National Football League
November 21, 2007
Draft King Analysis
Lou Pickney, DraftKing.com
Reader feedback is always welcomed here at DraftKing.com. Send your thoughts to me at LouPickney@gmail.com.
From: Lee Fowler
Date: Nov 21, 2007 6:34 AM
Subject: (no subject)
Hello Mr. Pickney. I just wanted to thank you for taking the time to go the the Razorback game in Little Rock. Yes sir, I'm a homer!!! But, being from Arkansas, I know its tough for us to ever get any recognition. Not that we deserve it all the time. But, I think your comments were right on. I believe Darren is the safest bet in the draft. With Felix, Peyton, and Monk all having so much talent, I look forward to following their careers to come. Just curious of your opinion, I think Peyton Hillis might even be an H back. Kind of like a Dallas Clark. He has great hands and speed. If not there, maybe a Mike Alstott type. He's young and will continue to bulk up. I hope he doesn't just play fullback is all. He has taken a lessor role on this team the past 2 years for Darren and Felix. He deserves much more. Also, all 3 of these backs have been team first players. It's been a pleasure to get to watch them. DMac for Heisman!!!!!!
Lou: The trip to Little Rock was well worth it to see McFadden and company play. It's interesting to me that Arkansas plays at least three home games at War Memorial Stadium every year (details are available here), since it holds 53,727 compared with the estimated 76,000 capacity that Donald W. Reynolds Razorback Stadium in Fayetteville has (officially it's 72,000, but they've topped 76,000 in attendance before.)
I understand the concept that Arkansas is a state school and that, from a recruiting standpoint, it helps to have a strong Little Rock presence. The tradition of playing in Little Rock is nice, and it worked out well with similar stadium capacities until the major stadium expansion in Fayetteville in 2001; prior to that, Razorback Stadium held just 51,000.
From a financial outlook it seems that a sellout in Fayetteville would outgross a sellout in Little Rock by about $650,000-$750,000 per game, depending on ticket prices. I paid a scalper $50 for a $35 ticket on the 50 yard line, which seemed quite reasonable to me as it was likely the best seat I've ever had for a I-A football game.
I used to have a great view at Evansville Aces I-AA (non-scholarship) football games from the broadcast booth when I worked for WUEV, back when they still let students broadcast sports events (you know, providing education and experience like a college station should), but then the school dropped the football program during my junior year. Those bastards. Yes, I'm still bitter nearly 10 years later.
Little Rock itself seemed like a nice enough town; in my past life as a TV news producer, I worked with a couple of people (John Harding and Christine Haas) who were once news anchors in Little Rock. I distinctly remember Christine having two AP awards hanging above her desk that were shaped in the state of Arkansas, which was pretty cool looking. But if Arkansas moves to playing just one game there per year (probably the LSU game in years that Arkansas is the host school), it wouldn't surprise me at all. In college football as in life, money talks.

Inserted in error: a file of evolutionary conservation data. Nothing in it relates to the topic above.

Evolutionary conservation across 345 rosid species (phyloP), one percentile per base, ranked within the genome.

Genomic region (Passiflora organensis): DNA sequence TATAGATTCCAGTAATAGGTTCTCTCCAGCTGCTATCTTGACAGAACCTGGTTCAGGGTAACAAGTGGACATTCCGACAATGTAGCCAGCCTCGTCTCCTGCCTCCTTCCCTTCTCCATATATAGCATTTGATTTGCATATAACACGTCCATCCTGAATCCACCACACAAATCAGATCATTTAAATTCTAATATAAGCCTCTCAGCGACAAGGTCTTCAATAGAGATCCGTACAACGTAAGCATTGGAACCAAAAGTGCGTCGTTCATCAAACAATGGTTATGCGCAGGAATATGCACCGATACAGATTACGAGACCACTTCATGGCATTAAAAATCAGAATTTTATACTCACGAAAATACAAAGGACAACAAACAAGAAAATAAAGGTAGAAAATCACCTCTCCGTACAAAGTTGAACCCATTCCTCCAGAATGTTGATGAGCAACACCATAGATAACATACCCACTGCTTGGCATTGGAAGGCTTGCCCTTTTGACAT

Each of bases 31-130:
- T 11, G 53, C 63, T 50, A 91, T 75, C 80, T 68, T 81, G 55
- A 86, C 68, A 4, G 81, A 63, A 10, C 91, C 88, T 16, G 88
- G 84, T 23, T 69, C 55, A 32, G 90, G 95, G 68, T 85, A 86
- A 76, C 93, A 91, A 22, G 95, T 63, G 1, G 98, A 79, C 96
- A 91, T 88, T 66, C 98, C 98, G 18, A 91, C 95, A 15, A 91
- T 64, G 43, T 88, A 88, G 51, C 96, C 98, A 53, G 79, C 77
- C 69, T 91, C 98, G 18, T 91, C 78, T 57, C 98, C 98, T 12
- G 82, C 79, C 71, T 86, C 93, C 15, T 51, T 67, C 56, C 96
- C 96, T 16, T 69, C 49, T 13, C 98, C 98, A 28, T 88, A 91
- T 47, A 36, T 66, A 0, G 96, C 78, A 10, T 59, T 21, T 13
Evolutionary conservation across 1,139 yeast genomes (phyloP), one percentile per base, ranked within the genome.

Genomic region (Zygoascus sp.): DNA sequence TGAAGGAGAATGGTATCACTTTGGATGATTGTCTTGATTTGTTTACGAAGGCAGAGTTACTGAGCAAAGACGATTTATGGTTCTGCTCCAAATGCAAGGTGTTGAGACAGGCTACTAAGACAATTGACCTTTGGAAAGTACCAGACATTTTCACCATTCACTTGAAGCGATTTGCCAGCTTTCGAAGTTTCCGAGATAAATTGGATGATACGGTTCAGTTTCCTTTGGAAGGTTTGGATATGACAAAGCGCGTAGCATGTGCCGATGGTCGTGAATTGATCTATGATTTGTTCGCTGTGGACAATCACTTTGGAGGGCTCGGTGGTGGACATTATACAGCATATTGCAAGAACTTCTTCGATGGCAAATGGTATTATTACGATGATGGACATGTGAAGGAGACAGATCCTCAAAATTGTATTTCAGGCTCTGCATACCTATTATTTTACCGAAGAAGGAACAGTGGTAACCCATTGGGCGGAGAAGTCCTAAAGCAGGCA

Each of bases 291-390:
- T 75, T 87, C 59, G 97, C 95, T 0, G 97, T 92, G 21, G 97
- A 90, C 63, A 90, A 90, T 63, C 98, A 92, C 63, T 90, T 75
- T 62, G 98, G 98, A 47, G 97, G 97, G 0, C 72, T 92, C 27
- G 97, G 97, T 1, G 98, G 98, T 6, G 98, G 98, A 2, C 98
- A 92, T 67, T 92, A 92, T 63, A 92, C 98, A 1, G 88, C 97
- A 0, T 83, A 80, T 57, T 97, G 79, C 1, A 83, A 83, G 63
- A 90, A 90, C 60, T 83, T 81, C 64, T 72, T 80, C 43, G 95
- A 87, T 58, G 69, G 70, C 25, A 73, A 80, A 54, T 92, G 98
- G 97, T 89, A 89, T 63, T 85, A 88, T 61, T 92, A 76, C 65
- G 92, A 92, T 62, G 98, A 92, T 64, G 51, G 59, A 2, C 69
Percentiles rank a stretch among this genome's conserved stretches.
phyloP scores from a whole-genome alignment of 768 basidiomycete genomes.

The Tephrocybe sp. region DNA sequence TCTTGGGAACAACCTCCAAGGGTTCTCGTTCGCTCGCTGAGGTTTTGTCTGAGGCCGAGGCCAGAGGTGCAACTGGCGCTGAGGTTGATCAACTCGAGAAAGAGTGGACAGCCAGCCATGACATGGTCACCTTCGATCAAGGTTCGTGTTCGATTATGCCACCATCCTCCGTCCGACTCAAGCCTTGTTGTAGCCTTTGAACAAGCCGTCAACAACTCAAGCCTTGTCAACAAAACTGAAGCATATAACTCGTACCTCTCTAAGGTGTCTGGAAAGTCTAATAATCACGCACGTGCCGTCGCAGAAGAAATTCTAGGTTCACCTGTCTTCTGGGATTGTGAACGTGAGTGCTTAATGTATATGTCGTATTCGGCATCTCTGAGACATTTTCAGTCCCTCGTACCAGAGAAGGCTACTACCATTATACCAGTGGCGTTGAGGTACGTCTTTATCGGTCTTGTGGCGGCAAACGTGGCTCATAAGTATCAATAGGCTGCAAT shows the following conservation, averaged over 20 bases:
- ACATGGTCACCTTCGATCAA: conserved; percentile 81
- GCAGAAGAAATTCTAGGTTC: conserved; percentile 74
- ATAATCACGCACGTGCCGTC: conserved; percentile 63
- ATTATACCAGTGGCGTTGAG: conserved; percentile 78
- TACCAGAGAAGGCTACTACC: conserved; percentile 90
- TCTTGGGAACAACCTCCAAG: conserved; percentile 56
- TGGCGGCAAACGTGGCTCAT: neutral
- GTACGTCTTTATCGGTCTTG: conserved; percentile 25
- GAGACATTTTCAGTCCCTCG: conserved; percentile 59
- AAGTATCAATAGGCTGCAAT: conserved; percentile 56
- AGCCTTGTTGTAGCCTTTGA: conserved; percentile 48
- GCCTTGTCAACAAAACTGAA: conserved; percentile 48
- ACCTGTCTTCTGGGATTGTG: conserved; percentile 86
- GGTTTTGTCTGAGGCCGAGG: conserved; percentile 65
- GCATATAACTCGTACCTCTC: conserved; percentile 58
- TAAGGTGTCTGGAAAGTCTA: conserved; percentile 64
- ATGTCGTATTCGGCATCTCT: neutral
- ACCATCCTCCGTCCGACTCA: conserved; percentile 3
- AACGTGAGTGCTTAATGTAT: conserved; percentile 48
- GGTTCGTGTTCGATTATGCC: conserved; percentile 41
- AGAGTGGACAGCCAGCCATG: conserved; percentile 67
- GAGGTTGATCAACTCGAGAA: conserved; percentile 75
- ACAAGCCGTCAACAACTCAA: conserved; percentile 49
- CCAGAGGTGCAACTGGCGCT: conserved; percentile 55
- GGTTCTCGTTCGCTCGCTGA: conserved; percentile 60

While it has been nice having Arkansas in the SEC, they really got the short end of the stick when it came to losing their natural rivalries with Texas and Oklahoma when the school jumped the sinking ship of the now-defunct Southwest Conference in early 1991 and competed as an independent in football in 1991 before joining the SEC in the sport in 1992. Arkansas would have been a much stronger (and more logical) addition than Baylor to go with Texas, Texas A&M, and Oklahoma in merging with the Big Eight, which became the Big XII in 1996, but that was not an option.
It is quite possible that Peyton Hillis could fill an H-back role on the NFL level and might transition into a Dallas Clark type of spot. An over-enthusiastic fan one row behind us was raving about Hillis before the game, albeit in a voice that was a little too loud because he was wearing radio headphones to listen to the game's radio broadcast.
If Arkansas had a better starting quarterback than Casey Dick, and if Marcus Monk had avoided injury, who knows how the season might have turned out for them. But Hillis demonstrated his pass-catching skills in the Mississippi State game, and scouts would be well-served to look into that relative to how he can help out teams in the draft.
McFadden will have one last chance to make his case to Heisman voters on Friday against LSU, in that somewhat contrived rivalry for the "Golden Boot" trophy. I can't wait to see how he matches up with that stellar LSU defense. It should make for some fun post-Thanksgiving fireworks.
But I know where I'll be on Saturday night: watching the Kansas vs. Missouri game on ABC. Has there ever been a game that could arguably be said to be the biggest game EVER for BOTH teams involved?!? With the beer flowing at Arrowhead Stadium, and with a full day of tailgating involved for fans of both teams, it should be a raucous environment.
Enjoy the NFL triple-header tomorrow, everyone. It's going to be quite the sports weekend. I'll fill in the gaps by doing my Christmas shopping online (I question the sanity of those who will wait in line for hours to save $50 on a purchase) and catching as much of the action as I can.